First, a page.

This article analyses the production of caricatures in post-revolutionary Paris, specifically the role of publishers and artists and the constraints of censorship within society of that time. By considering such factors in the light of English caricature production, we will outline the exchanges that took place between London and Paris at the turn of the nineteenth century and demonstrate that the two cities' comic print productions were subject to reciprocal influences.
J. Gavin Paul, Caroline Rossiter, Ann Miller and Mark McKinney
Pierre Assouline, Hergé: The Man Who Created Tintin, trans. Charles Ruas
Jean-Marie Apostolidès, The Metamorphoses of Tintin, or, Tintin for Adults
Stephen E. Tabachnick, ed., Teaching the Graphic Novel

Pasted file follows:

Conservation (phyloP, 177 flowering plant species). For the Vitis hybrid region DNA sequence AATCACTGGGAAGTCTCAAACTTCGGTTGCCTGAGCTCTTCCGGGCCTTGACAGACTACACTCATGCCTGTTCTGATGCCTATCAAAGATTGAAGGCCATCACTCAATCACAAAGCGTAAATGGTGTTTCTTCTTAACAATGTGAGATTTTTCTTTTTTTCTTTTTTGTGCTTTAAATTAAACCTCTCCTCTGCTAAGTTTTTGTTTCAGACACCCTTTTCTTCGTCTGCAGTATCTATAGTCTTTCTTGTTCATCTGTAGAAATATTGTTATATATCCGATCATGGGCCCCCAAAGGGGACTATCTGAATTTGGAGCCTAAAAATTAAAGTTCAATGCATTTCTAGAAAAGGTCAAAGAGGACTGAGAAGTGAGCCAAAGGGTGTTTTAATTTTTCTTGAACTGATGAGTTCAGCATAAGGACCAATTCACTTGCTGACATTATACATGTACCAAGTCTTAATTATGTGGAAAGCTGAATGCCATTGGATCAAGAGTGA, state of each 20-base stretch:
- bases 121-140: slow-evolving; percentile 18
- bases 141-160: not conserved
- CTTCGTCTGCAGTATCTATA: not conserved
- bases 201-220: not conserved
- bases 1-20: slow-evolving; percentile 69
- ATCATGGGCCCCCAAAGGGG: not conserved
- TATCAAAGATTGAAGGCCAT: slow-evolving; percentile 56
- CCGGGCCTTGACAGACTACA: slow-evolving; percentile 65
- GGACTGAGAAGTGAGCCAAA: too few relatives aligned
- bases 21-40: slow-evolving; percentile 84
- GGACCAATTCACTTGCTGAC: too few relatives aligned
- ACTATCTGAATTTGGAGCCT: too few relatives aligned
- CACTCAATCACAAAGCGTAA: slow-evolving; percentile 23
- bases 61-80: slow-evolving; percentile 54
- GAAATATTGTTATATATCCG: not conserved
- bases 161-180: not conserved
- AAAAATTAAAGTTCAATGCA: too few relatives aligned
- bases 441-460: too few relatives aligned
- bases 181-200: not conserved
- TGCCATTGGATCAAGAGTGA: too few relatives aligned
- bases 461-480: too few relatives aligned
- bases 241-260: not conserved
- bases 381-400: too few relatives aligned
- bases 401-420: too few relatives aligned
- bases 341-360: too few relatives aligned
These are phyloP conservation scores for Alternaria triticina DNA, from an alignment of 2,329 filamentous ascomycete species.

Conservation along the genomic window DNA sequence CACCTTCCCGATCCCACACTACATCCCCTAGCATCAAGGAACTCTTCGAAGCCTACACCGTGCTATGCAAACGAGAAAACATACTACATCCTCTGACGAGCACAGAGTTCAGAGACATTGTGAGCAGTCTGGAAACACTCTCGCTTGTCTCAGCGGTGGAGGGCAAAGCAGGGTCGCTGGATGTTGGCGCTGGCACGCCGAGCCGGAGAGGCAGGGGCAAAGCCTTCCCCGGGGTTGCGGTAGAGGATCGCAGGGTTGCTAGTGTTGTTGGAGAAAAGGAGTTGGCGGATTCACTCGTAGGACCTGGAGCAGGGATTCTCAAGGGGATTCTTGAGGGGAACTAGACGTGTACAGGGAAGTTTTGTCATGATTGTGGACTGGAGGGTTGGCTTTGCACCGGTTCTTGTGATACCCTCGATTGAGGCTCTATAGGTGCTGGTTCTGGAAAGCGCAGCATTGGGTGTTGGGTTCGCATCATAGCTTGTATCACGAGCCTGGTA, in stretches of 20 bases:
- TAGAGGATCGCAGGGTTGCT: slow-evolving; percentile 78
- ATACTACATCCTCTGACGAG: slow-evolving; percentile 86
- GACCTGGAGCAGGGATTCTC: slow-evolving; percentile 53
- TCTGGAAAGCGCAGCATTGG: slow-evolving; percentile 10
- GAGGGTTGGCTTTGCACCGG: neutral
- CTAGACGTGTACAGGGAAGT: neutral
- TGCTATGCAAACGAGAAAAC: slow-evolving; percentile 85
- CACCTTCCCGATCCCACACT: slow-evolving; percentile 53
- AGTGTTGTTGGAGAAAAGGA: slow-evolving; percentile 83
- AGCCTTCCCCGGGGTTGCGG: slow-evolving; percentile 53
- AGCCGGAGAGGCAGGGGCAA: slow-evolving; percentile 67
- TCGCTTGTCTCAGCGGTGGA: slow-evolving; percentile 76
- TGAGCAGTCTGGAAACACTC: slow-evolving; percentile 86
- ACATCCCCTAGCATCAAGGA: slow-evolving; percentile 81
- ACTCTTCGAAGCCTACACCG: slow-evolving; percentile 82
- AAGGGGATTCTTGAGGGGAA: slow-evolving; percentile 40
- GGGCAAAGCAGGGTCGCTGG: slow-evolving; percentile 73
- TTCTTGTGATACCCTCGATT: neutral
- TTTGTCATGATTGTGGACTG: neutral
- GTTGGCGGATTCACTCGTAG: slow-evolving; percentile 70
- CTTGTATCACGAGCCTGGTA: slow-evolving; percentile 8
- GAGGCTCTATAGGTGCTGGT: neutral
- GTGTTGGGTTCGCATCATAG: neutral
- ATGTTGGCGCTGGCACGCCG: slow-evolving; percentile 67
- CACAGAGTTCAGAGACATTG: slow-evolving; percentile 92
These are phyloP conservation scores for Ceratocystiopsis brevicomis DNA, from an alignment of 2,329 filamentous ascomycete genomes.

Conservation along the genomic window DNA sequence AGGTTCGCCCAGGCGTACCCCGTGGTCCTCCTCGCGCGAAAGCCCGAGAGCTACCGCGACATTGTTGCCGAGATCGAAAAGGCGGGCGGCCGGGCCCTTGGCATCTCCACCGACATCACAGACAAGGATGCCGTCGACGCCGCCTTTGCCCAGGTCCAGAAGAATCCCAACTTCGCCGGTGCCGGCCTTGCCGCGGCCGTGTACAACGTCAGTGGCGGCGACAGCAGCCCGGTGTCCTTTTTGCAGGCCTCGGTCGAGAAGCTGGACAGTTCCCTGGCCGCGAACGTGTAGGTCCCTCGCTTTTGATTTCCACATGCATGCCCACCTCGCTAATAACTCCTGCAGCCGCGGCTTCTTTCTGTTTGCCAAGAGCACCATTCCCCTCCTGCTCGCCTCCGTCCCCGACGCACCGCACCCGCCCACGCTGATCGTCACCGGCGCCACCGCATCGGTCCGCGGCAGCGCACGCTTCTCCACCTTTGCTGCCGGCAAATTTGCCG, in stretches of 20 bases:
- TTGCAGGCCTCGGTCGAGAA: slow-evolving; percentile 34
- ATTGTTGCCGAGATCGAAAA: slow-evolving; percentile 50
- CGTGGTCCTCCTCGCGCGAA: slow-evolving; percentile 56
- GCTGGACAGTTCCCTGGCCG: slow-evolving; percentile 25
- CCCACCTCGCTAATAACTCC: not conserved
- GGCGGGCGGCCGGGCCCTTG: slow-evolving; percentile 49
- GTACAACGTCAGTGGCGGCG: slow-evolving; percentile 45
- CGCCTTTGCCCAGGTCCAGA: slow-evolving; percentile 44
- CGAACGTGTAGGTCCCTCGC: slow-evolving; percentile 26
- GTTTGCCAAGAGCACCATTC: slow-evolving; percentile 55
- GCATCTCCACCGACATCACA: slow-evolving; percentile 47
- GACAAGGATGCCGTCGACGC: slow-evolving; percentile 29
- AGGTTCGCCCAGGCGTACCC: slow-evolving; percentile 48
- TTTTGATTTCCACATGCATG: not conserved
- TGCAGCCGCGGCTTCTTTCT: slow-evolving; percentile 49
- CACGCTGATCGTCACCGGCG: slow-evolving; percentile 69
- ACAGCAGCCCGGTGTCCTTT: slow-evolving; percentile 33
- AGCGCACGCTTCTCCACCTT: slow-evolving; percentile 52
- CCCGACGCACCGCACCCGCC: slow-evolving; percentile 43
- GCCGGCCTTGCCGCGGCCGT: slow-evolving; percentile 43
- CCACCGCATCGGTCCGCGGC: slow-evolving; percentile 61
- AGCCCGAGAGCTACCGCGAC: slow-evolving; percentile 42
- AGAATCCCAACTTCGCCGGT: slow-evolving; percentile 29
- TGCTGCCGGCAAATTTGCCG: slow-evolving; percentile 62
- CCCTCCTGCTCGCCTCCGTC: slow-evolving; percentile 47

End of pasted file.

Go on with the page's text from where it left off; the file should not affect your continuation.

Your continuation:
Philippe Delisle, Spirou, Tintin et Cie, une littérature catholique? Années 1930 / Années 1980 [‘Spirou, Tintin and Company, a Catholic Literature? 1930s / 1980s’]
Archi & BD, La ville dessinée, an exhibition on view at the Cité de l’Architecture et du Patrimoine, Paris, from 9 June, 2010 to 28 November, 2010.
Jean (Cabu) Cabut, Anke Feuchtenberger, Harry Morgan, Mark David Nevins, Jean (Plantu) Plantureux, Caroline Rossiter, Tanitoc, Michael G. Vann and Jane Weston
Notes on contributors